But this also plays into the idea of quirks, which are character/setting features that aren't quite as deep or strong as actual background or personality (giving your character a quirk does not count as characterization, so a character who is nothing but quirks will be little more than quirky). Maybe your character is always smoking, or the room you're describing has a flickering light, or anything that you can point to later to remind the reader of where they are or who you're talking about. It's like the skull-shaped scar I've been talking about--when you bring up that character a few chapters after they've been introduced, the reader will (hopefully) recognize the character based on that quirk and will remember the part they played earlier.

So focusing your description can lead to overall stronger description, while letting your reader engage with the text more strongly by filling in a number of the blanks themselves. You can write less, and you get more out of it. It's a win-win.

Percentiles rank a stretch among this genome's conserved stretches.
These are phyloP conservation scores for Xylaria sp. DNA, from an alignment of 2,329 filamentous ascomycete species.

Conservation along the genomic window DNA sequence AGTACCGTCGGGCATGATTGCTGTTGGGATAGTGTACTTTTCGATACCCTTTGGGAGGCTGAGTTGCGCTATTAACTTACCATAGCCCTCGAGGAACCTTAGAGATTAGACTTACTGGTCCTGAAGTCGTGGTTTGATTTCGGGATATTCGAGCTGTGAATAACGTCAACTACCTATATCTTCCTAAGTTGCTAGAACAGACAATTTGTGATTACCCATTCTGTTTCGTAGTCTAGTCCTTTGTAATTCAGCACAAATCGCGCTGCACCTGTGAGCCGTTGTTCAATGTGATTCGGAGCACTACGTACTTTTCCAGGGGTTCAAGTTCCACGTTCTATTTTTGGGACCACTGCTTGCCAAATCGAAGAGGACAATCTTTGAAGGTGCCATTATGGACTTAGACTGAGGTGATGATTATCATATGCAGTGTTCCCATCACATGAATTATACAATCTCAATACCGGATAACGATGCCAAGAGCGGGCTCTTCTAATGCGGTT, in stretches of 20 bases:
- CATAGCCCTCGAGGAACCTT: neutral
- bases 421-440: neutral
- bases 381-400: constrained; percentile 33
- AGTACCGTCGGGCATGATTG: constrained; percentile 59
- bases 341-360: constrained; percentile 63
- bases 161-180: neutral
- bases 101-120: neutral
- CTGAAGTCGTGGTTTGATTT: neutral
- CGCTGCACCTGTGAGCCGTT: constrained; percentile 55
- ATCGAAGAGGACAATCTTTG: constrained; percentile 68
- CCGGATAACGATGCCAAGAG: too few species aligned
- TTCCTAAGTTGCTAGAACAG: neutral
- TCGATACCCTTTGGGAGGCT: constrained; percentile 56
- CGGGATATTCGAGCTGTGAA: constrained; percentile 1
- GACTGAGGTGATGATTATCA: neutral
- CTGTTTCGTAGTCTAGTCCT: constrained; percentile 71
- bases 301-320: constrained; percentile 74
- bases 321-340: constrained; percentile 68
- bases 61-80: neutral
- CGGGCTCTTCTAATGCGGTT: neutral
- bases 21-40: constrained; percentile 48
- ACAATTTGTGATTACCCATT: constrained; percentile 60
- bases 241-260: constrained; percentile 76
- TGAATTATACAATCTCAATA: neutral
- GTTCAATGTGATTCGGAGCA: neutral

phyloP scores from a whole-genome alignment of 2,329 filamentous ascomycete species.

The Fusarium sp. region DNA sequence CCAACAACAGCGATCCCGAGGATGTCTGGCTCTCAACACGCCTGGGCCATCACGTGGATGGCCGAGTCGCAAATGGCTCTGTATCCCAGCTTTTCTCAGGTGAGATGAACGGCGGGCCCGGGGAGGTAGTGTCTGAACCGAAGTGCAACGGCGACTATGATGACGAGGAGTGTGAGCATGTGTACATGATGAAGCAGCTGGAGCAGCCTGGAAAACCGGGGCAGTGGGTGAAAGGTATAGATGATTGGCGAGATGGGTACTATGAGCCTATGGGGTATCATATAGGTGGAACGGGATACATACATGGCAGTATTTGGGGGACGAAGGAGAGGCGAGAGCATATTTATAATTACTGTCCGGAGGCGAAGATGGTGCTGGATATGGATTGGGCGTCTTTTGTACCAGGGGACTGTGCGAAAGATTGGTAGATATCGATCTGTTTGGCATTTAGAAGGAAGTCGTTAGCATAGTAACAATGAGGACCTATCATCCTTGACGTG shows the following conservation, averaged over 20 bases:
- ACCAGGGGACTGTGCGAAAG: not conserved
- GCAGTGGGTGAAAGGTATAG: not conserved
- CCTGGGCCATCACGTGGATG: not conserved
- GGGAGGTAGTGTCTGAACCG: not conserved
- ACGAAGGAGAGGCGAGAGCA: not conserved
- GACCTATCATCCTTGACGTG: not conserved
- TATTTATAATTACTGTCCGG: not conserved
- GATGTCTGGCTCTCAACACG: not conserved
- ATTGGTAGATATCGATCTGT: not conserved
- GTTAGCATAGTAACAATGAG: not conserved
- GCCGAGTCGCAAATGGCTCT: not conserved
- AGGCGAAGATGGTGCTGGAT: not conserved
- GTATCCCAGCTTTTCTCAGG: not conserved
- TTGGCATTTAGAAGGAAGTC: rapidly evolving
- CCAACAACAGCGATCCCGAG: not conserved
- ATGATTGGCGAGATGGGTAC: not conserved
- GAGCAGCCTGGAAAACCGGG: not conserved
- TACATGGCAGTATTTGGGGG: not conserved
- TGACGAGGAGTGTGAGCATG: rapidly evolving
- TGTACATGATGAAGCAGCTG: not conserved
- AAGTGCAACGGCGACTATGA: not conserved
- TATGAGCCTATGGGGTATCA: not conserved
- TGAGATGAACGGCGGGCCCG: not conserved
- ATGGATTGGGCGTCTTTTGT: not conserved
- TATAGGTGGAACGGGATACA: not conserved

Use Every Sense

If you're very new, you probably think description only extends to what you can see. This is simply not true, and you can make your description instantly stronger by employing the other main senses: hearing, smell, taste, and touch.

By using these senses, you give something else for your reader to pick up on and engage with the text. You're engaging the parts of their brain that remember these senses and a lot of them--such as their sense of smell--are stronger than their sense of sight. Not to mention, you can make foreign descriptions a lot more familiar through these senses--no reader has ever seen a snarling, bow-backed Crumpleskinner before, but they'll latch on to the vivid description of how the monster smells like wet socks and cat urine.